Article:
The amazing thing about Andrew Cuomo’s announcement this week that he is stepping down as governor of New York is not that he left office, it is that it took this long for him to resign. And among the most troubling parts of the interminable saga is how many crimes he and New York politicians normalized in the process — because so many of these officials were complicit, too.
Cuomo resigned in the wake of Attorney General Tish James’ report detailing his sexual crimes. But here’s the truth that’s hard to say aloud: If the New York governor had not been a sex pest, he likely would have gotten away with hiding thousands of people’s deaths in nursing homes and shielding his health care industry donors from any liability — all while profiting off a $5 million book deal and being venerated by liberals and corporate media outlets as a shining star.
In fact, unless things suddenly change, he will get away with those crimes. With U.S. Attorneys so far declining to prosecute Cuomo on those matters — and with New York’s legislature refusing to begin impeachment proceedings on those issues — the federal and state political systems made sure these crimes weren’t considered transgressions at all. Same goes for many New York Democratic voters — a new poll shows that even now, a plurality of them say they approve of the way Cuomo has done his job.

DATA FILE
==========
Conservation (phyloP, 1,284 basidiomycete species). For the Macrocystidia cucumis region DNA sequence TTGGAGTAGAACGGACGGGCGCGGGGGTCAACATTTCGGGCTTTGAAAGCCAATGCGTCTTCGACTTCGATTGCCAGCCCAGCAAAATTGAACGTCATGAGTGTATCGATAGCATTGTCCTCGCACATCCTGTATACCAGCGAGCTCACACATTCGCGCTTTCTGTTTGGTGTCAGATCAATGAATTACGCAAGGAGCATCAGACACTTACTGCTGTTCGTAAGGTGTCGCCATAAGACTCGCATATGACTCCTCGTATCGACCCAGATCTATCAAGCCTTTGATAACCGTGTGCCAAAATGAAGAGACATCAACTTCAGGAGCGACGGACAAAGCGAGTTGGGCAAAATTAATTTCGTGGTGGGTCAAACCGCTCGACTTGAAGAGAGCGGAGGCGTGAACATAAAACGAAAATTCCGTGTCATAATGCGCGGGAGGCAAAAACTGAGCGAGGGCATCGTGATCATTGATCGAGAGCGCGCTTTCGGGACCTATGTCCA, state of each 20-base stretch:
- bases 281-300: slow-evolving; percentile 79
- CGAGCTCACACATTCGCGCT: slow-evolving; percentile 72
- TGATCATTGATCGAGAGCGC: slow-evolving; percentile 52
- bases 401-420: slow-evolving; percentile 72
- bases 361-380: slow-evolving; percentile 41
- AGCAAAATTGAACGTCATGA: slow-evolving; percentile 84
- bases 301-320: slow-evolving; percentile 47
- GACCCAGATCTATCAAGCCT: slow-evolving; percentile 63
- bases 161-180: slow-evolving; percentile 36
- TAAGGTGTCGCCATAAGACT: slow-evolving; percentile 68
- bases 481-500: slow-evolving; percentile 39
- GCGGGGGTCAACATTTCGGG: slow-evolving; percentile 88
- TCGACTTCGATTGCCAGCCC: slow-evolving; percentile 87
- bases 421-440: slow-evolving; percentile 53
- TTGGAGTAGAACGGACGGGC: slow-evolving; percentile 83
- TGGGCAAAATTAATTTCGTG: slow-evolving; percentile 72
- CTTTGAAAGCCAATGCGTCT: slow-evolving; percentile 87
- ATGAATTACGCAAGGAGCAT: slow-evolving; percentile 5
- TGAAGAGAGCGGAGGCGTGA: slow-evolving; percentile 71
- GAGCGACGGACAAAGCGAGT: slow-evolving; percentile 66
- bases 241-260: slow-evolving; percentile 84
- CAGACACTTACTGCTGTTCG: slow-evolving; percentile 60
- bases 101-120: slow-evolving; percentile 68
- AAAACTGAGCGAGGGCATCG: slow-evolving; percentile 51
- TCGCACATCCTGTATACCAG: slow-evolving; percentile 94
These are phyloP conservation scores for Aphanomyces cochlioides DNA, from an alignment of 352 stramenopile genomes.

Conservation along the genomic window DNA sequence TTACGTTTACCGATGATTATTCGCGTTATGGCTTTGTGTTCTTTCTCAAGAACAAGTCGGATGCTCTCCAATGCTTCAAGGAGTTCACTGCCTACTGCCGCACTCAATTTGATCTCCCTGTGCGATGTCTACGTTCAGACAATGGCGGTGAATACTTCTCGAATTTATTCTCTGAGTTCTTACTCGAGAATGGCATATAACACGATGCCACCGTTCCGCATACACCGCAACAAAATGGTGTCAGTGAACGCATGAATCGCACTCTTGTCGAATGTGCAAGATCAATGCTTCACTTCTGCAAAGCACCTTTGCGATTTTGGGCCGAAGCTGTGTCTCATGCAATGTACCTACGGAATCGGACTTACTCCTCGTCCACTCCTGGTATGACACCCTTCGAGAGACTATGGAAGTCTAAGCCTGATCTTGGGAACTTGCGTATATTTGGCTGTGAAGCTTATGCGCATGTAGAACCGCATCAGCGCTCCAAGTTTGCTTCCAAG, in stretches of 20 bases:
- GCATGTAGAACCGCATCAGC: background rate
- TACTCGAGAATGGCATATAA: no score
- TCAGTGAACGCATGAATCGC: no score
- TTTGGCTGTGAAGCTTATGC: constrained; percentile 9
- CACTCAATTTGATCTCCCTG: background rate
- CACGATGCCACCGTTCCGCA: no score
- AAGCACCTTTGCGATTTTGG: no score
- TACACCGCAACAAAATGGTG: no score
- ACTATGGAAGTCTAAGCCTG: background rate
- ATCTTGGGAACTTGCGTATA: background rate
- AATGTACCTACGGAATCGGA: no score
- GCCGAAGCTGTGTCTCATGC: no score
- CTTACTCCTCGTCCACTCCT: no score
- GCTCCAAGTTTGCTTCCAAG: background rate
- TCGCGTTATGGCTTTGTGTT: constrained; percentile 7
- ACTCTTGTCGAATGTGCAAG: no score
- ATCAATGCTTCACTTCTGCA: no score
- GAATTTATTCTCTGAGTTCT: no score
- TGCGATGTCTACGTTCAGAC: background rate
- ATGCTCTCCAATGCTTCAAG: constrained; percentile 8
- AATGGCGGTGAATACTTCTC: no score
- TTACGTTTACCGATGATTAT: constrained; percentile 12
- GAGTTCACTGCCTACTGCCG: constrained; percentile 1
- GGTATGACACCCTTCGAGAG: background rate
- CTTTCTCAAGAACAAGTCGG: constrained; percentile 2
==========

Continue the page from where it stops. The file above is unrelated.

To be sure, Democratic Assemblyman Ron Kim’s nursing home crusade, and his allegations that Cuomo tried to bully him into silence, created a singular political earthquake that shook the New York political system and media into finally scrutinizing the gubernatorial monster that had long been rampaging through Albany. But the refusal to prosecute or impeach Cuomo over that epic scandal has further normalized that kind of corruption.
Indeed, presiding over a massacre of elderly people and shielding the perpetrators all to ingratiate oneself with political financiers is now just regular politics. That’s now what politicians are allowed — and even expected — to do, everywhere. While President Biden’s former top aide lobbies the White House on behalf of the nursing home industry, the Biden Justice Department recently said it will not open an investigation into nursing home negligence and COVID-related deaths in New York and other states. Case closed.
The nursing home massacre is just one of many examples of Cuomo lawlessness that should have elicited a law enforcement response — but didn’t. The Albany Times Union details eight other scandals that Cuomo presided over. And those don’t include other corrupt dealings, like giving his book publisher special tax breaks and funneling bond deals to his donors.
On Tuesday, the New Yorker reported that Cuomo tried to strong-arm the Obama White House in 2014, to get the Justice Department to stop probing his decision to shut down an anti-corruption panel. Obama officials said nothing publicly about this for years, and decided only to speak their peace when Cuomo was unpopular and disempowered, so they would be safe from any blowback from MSNBC watchers and #TeamBlue enforcers.